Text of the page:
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Hepatol Res. 2017 Mar;47(4):321-327. doi: 10.1111/hepr.12750. Epub 2016 Aug 2.

Carnitine dynamics and their effects on hyperammonemia in cirrhotic Japanese patients.

Author information

1
The First Department of Internal Medicine, Gifu University School of Medicine, Gifu.
2
Shunan Memorial Hospital, Kudamatsu, Yamaguchi.
3
Department of Gastroenterology, Graduate School of Medicine, The University of Tokyo, Japan.

Abstract

AIM:

Supplementation with levocarnitine preparations has been reported to improve hepatic encephalopathy, but no detailed investigations have addressed the dynamics of carnitine or its supplementation indication in cirrhosis patients. We studied carnitine dynamics in cirrhotic patients by measuring serum and liver tissue carnitine levels and tested the effects of levocarnitine supplementation on concurrent hyperammonemia.

METHODS:

In a pilot cohort of seven patients with liver cirrhosis and five patients without cirrhosis, the serum and liver carnitine concentrations were measured. Then the serum carnitine fractions were analyzed in 70 liver cirrhosis patients. Among them, a levocarnitine preparation (1800 mg/day) was supplemented orally for 3 months in 27 patients with refractory hyperammonemia, and the effects were evaluated.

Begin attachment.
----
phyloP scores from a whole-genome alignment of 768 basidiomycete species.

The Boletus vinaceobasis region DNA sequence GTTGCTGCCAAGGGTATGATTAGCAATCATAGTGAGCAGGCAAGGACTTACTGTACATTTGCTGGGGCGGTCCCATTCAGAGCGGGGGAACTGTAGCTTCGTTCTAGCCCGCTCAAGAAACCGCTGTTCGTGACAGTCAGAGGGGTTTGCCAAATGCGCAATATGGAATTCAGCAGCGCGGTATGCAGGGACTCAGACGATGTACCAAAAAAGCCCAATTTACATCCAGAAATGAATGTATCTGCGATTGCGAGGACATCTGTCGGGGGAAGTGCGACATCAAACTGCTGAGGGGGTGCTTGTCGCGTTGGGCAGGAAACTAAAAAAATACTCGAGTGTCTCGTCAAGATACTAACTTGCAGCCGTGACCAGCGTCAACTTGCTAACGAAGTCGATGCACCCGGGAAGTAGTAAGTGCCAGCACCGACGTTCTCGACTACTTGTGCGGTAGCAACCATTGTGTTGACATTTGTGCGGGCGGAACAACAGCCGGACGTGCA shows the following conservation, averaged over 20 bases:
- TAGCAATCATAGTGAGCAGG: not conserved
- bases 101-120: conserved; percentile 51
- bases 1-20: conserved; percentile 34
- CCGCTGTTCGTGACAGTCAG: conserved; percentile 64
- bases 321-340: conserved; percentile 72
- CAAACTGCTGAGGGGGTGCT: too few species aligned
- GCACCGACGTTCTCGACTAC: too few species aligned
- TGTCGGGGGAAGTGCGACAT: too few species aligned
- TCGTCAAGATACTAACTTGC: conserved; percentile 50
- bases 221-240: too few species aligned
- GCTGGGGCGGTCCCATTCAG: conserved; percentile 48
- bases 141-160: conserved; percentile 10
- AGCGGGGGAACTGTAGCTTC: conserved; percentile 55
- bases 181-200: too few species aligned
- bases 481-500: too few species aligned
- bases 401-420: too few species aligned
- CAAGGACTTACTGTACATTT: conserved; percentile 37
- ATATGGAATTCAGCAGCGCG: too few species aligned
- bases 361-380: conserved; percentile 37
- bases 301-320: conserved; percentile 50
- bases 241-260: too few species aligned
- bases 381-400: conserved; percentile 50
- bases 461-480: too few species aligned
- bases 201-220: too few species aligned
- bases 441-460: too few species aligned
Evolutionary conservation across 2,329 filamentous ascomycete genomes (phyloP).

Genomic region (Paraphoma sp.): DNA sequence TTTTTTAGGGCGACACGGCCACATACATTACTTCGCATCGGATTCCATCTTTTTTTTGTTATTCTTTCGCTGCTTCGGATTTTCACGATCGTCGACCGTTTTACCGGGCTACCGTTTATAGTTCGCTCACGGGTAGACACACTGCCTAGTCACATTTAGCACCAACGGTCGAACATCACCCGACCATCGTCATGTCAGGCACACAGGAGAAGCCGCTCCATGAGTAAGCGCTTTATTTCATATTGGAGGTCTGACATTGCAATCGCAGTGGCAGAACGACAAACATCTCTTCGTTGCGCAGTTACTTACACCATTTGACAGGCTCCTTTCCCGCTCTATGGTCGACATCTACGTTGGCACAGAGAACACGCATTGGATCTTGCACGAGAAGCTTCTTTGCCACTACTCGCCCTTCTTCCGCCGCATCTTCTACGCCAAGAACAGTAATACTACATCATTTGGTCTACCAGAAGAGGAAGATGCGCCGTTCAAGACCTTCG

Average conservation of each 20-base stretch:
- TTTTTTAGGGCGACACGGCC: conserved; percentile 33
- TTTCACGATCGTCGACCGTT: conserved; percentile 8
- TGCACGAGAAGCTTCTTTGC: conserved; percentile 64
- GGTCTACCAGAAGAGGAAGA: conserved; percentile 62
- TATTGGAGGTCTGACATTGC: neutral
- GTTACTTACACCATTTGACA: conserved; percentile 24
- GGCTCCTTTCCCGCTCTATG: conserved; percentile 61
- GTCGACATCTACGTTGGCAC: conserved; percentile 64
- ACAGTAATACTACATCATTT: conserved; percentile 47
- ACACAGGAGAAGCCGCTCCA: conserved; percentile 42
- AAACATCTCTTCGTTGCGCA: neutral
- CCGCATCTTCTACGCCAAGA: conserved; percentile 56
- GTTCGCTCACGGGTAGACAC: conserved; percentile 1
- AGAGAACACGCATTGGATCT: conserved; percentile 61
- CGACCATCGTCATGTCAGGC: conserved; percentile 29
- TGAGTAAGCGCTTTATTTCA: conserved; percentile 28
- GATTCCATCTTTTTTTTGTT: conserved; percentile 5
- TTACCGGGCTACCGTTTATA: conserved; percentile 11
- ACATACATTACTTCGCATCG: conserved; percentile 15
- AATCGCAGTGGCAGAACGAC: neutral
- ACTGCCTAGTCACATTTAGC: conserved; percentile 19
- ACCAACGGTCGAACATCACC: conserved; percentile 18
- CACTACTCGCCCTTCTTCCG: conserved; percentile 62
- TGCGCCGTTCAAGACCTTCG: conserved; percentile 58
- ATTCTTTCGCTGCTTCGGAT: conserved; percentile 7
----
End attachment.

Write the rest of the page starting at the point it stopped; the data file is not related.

RESULTS:

A significant correlation was observed between serum and liver tissue carnitine concentrations (r = 0.69, P < 0.05). The serum total carnitine concentration was 68.4 ± 4.7 μmol/L, the free carnitine concentration was 53.2 ± 2.6 μmol/L, and the acylcarnitine concentration was 13.2 ± 1.1 μmol/L in 70 cirrhotic patients (reference values are 45-91, 36-74, 6-23 μmol/L, respectively). There was no correlation between blood ammonia and serum carnitine concentrations. The serum carnitine concentration rose with levocarnitine supplementation, reaching steady state after 1 month and, in parallel, refractory hyperammonemia was significantly improved. The cut-off level for a 20% decrease in blood ammonia was identified as 62.0 μmol/L total carnitine concentration by receiver-operating characteristic curve analysis, with an area under the curve of 0.69.

CONCLUSION:

Serum carnitine concentrations were within standard levels in the majority of liver cirrhosis patients. In patients with concurrent hyperammonemia, the levocarnitine supplementation reduced blood ammonia levels.

KEYWORDS:

hyperammonemia; levocarnitine; liver cirrhosis; liver tissue carnitine concentration; serum carnitine concentration

PMID:
27254133
DOI:
10.1111/hepr.12750

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